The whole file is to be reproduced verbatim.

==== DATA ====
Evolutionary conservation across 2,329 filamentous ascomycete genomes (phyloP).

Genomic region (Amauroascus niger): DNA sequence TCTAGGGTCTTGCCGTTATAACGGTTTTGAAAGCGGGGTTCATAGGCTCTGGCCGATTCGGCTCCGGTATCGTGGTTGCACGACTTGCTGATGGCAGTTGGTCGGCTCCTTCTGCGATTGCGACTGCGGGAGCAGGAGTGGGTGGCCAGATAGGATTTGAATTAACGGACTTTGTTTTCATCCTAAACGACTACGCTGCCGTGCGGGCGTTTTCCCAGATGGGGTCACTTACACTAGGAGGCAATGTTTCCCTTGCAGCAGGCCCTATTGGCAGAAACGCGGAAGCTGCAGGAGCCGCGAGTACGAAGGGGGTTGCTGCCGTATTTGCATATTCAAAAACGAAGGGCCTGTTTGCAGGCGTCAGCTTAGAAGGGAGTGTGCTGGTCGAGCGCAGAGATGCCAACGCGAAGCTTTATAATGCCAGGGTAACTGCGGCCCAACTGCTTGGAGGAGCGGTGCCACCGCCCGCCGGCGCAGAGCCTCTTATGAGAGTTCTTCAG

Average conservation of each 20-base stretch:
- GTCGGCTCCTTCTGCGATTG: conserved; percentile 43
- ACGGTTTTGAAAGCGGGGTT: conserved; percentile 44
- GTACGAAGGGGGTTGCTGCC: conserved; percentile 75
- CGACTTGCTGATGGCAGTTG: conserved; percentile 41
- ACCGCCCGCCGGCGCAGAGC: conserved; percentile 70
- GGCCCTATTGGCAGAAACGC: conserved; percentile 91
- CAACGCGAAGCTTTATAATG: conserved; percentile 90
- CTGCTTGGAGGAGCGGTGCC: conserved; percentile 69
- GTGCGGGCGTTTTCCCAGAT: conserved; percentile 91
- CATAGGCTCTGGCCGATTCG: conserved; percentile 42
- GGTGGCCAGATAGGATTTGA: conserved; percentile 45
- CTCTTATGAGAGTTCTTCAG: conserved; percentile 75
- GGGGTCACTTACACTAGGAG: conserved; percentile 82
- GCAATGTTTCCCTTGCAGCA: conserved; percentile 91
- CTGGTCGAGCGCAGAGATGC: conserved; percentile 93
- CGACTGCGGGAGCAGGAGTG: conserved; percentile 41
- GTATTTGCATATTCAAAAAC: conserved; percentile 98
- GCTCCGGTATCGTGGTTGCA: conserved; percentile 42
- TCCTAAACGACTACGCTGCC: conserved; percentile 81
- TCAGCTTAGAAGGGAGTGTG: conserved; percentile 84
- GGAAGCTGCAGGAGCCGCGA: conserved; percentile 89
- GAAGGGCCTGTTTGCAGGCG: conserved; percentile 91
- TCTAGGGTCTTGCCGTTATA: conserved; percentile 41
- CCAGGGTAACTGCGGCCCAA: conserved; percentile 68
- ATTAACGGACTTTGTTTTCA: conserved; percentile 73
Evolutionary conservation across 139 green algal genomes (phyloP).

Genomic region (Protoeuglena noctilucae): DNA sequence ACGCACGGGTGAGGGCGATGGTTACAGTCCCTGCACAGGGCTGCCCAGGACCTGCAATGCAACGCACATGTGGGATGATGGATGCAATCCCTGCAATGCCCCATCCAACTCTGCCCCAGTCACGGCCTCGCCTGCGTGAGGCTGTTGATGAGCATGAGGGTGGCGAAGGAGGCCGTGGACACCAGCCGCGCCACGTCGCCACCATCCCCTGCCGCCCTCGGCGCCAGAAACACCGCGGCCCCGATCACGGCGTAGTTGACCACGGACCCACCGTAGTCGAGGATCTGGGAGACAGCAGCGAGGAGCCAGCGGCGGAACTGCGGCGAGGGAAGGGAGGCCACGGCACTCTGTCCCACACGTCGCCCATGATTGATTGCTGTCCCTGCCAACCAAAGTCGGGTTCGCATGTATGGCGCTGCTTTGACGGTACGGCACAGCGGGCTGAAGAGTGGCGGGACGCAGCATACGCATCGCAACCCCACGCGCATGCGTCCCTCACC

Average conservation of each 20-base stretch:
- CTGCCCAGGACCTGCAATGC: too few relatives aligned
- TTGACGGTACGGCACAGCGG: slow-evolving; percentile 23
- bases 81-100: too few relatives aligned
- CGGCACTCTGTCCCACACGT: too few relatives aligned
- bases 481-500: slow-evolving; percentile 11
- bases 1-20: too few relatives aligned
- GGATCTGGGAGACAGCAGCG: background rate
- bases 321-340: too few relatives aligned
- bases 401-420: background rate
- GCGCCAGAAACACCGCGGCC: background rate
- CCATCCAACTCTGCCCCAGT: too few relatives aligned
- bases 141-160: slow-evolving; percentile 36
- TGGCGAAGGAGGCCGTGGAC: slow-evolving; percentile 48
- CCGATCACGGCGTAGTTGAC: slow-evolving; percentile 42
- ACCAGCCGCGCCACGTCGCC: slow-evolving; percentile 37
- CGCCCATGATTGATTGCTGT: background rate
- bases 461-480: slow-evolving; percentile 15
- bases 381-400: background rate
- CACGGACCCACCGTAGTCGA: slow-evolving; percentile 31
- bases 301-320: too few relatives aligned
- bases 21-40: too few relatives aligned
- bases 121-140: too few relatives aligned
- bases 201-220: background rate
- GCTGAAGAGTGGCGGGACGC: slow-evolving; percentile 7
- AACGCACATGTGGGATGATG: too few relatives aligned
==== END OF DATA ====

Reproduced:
Evolutionary conservation across 2,329 filamentous ascomycete genomes (phyloP).

Genomic region (Amauroascus niger): DNA sequence TCTAGGGTCTTGCCGTTATAACGGTTTTGAAAGCGGGGTTCATAGGCTCTGGCCGATTCGGCTCCGGTATCGTGGTTGCACGACTTGCTGATGGCAGTTGGTCGGCTCCTTCTGCGATTGCGACTGCGGGAGCAGGAGTGGGTGGCCAGATAGGATTTGAATTAACGGACTTTGTTTTCATCCTAAACGACTACGCTGCCGTGCGGGCGTTTTCCCAGATGGGGTCACTTACACTAGGAGGCAATGTTTCCCTTGCAGCAGGCCCTATTGGCAGAAACGCGGAAGCTGCAGGAGCCGCGAGTACGAAGGGGGTTGCTGCCGTATTTGCATATTCAAAAACGAAGGGCCTGTTTGCAGGCGTCAGCTTAGAAGGGAGTGTGCTGGTCGAGCGCAGAGATGCCAACGCGAAGCTTTATAATGCCAGGGTAACTGCGGCCCAACTGCTTGGAGGAGCGGTGCCACCGCCCGCCGGCGCAGAGCCTCTTATGAGAGTTCTTCAG

Average conservation of each 20-base stretch:
- GTCGGCTCCTTCTGCGATTG: conserved; percentile 43
- ACGGTTTTGAAAGCGGGGTT: conserved; percentile 44
- GTACGAAGGGGGTTGCTGCC: conserved; percentile 75
- CGACTTGCTGATGGCAGTTG: conserved; percentile 41
- ACCGCCCGCCGGCGCAGAGC: conserved; percentile 70
- GGCCCTATTGGCAGAAACGC: conserved; percentile 91
- CAACGCGAAGCTTTATAATG: conserved; percentile 90
- CTGCTTGGAGGAGCGGTGCC: conserved; percentile 69
- GTGCGGGCGTTTTCCCAGAT: conserved; percentile 91
- CATAGGCTCTGGCCGATTCG: conserved; percentile 42
- GGTGGCCAGATAGGATTTGA: conserved; percentile 45
- CTCTTATGAGAGTTCTTCAG: conserved; percentile 75
- GGGGTCACTTACACTAGGAG: conserved; percentile 82
- GCAATGTTTCCCTTGCAGCA: conserved; percentile 91
- CTGGTCGAGCGCAGAGATGC: conserved; percentile 93
- CGACTGCGGGAGCAGGAGTG: conserved; percentile 41
- GTATTTGCATATTCAAAAAC: conserved; percentile 98
- GCTCCGGTATCGTGGTTGCA: conserved; percentile 42
- TCCTAAACGACTACGCTGCC: conserved; percentile 81
- TCAGCTTAGAAGGGAGTGTG: conserved; percentile 84
- GGAAGCTGCAGGAGCCGCGA: conserved; percentile 89
- GAAGGGCCTGTTTGCAGGCG: conserved; percentile 91
- TCTAGGGTCTTGCCGTTATA: conserved; percentile 41
- CCAGGGTAACTGCGGCCCAA: conserved; percentile 68
- ATTAACGGACTTTGTTTTCA: conserved; percentile 73
Evolutionary conservation across 139 green algal genomes (phyloP).

Genomic region (Protoeuglena noctilucae): DNA sequence ACGCACGGGTGAGGGCGATGGTTACAGTCCCTGCACAGGGCTGCCCAGGACCTGCAATGCAACGCACATGTGGGATGATGGATGCAATCCCTGCAATGCCCCATCCAACTCTGCCCCAGTCACGGCCTCGCCTGCGTGAGGCTGTTGATGAGCATGAGGGTGGCGAAGGAGGCCGTGGACACCAGCCGCGCCACGTCGCCACCATCCCCTGCCGCCCTCGGCGCCAGAAACACCGCGGCCCCGATCACGGCGTAGTTGACCACGGACCCACCGTAGTCGAGGATCTGGGAGACAGCAGCGAGGAGCCAGCGGCGGAACTGCGGCGAGGGAAGGGAGGCCACGGCACTCTGTCCCACACGTCGCCCATGATTGATTGCTGTCCCTGCCAACCAAAGTCGGGTTCGCATGTATGGCGCTGCTTTGACGGTACGGCACAGCGGGCTGAAGAGTGGCGGGACGCAGCATACGCATCGCAACCCCACGCGCATGCGTCCCTCACC

Average conservation of each 20-base stretch:
- CTGCCCAGGACCTGCAATGC: too few relatives aligned
- TTGACGGTACGGCACAGCGG: slow-evolving; percentile 23
- bases 81-100: too few relatives aligned
- CGGCACTCTGTCCCACACGT: too few relatives aligned
- bases 481-500: slow-evolving; percentile 11
- bases 1-20: too few relatives aligned
- GGATCTGGGAGACAGCAGCG: background rate
- bases 321-340: too few relatives aligned
- bases 401-420: background rate
- GCGCCAGAAACACCGCGGCC: background rate
- CCATCCAACTCTGCCCCAGT: too few relatives aligned
- bases 141-160: slow-evolving; percentile 36
- TGGCGAAGGAGGCCGTGGAC: slow-evolving; percentile 48
- CCGATCACGGCGTAGTTGAC: slow-evolving; percentile 42
- ACCAGCCGCGCCACGTCGCC: slow-evolving; percentile 37
- CGCCCATGATTGATTGCTGT: background rate
- bases 461-480: slow-evolving; percentile 15
- bases 381-400: background rate
- CACGGACCCACCGTAGTCGA: slow-evolving; percentile 31
- bases 301-320: too few relatives aligned
- bases 21-40: too few relatives aligned
- bases 121-140: too few relatives aligned
- bases 201-220: background rate
- GCTGAAGAGTGGCGGGACGC: slow-evolving; percentile 7
- AACGCACATGTGGGATGATG: too few relatives aligned